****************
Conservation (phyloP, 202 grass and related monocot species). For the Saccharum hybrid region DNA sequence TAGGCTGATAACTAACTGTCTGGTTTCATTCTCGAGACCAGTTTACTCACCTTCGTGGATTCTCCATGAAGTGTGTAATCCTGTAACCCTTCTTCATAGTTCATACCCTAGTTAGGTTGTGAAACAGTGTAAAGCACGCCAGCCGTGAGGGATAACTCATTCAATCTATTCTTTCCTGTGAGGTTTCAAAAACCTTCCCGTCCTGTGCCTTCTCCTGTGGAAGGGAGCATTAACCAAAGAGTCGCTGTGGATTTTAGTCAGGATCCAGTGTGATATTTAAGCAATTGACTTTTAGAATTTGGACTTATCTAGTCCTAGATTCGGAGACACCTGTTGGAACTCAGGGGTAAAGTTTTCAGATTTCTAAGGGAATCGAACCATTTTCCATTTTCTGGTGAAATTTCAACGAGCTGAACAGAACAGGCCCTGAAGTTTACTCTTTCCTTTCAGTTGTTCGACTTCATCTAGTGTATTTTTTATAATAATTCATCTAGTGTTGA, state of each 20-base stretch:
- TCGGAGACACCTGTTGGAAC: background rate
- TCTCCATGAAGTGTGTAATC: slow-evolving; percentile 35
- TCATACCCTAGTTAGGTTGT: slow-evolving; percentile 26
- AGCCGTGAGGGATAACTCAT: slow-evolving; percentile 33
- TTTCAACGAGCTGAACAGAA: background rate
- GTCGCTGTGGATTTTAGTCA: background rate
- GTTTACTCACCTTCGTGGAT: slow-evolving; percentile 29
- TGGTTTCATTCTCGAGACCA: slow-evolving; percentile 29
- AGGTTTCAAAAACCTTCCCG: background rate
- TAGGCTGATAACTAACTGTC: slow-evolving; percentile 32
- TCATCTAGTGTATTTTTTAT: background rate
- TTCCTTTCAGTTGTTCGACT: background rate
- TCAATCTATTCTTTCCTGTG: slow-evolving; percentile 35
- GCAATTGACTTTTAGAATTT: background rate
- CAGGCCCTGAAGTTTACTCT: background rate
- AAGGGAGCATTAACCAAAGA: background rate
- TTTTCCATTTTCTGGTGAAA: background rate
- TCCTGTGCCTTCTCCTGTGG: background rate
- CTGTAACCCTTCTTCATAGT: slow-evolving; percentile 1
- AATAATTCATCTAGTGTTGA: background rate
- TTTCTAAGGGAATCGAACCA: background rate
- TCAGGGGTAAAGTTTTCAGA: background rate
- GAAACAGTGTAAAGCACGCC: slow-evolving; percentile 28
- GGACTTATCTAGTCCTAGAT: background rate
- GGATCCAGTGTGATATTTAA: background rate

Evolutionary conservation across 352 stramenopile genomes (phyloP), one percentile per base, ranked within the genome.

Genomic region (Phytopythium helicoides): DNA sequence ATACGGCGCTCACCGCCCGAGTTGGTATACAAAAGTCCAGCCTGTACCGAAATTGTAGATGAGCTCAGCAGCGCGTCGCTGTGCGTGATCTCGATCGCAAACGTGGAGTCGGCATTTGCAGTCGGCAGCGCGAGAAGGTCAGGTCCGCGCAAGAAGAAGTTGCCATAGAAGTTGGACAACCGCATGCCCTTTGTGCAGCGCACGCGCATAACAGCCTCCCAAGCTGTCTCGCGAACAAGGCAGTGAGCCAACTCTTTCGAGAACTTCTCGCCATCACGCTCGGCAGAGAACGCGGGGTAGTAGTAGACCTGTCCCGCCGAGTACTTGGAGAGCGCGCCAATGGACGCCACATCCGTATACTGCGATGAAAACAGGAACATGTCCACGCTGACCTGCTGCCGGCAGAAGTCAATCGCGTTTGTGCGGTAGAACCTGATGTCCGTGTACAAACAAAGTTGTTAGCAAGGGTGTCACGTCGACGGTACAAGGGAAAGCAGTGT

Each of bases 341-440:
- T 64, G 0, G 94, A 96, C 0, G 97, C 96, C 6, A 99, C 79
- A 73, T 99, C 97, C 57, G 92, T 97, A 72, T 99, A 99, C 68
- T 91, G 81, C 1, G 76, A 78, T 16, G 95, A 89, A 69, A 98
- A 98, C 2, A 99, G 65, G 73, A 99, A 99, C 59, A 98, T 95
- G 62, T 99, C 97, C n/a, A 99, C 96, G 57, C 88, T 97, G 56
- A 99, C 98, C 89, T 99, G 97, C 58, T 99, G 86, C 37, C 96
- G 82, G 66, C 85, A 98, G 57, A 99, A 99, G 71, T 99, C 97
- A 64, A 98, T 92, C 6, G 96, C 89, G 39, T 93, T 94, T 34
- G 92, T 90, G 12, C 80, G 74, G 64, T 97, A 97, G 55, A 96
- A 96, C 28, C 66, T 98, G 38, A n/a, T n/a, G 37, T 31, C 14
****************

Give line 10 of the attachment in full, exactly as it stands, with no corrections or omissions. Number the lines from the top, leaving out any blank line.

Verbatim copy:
- AGGTTTCAAAAACCTTCCCG: background rate